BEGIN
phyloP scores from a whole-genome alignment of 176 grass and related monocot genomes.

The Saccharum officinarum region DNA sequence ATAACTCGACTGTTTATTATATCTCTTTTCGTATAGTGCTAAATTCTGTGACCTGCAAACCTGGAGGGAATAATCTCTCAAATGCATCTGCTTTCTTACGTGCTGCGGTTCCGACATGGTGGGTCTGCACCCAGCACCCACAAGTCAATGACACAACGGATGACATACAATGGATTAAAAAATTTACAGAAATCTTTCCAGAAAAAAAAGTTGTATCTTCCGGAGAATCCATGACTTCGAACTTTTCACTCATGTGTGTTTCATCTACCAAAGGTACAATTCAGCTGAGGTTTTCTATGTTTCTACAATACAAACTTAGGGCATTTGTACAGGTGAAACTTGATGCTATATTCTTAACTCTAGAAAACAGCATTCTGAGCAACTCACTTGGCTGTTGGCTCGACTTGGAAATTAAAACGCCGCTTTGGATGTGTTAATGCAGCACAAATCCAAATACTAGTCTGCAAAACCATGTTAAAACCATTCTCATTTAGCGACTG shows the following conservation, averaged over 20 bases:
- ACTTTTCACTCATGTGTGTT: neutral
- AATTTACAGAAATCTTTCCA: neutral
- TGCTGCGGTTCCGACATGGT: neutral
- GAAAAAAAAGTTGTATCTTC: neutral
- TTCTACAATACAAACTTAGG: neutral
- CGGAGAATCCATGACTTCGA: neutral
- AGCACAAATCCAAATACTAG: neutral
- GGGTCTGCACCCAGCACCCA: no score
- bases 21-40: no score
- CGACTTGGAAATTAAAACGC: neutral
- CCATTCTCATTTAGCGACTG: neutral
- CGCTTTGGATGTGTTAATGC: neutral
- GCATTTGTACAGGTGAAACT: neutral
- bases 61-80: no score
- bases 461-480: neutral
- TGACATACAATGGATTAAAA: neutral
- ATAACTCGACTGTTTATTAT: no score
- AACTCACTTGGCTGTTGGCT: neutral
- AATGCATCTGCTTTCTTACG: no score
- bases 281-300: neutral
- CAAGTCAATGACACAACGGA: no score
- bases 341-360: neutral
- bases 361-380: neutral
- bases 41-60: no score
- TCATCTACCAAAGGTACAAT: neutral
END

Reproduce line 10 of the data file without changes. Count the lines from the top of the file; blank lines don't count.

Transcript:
- GGGTCTGCACCCAGCACCCA: no score